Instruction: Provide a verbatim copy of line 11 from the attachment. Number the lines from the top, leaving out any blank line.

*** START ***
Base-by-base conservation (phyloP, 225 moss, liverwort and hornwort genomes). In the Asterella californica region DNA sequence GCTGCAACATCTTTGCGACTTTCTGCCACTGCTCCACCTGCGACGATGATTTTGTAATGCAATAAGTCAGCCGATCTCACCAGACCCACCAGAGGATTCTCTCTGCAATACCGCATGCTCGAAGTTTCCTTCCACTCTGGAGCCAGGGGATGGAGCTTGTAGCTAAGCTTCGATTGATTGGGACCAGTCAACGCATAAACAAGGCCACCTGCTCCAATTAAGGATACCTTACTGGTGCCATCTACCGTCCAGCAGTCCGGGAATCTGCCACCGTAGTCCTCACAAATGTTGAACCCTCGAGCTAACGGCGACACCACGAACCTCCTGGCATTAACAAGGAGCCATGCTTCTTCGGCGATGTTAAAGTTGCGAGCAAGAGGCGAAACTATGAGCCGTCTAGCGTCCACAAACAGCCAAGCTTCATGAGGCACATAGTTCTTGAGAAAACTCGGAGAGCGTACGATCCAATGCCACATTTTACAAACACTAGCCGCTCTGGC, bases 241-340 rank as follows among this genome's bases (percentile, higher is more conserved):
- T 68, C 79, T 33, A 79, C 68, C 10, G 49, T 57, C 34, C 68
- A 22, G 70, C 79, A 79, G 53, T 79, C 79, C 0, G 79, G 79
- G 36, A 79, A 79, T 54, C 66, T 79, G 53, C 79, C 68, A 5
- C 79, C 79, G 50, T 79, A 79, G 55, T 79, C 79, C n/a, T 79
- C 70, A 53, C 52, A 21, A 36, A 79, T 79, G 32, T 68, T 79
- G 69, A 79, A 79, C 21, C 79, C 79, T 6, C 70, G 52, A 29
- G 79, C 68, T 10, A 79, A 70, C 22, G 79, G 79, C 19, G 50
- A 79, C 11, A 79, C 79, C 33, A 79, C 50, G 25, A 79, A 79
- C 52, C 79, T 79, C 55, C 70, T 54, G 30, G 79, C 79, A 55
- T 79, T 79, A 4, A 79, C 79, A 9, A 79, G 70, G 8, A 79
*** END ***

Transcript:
- T 79, T 79, A 4, A 79, C 79, A 9, A 79, G 70, G 8, A 79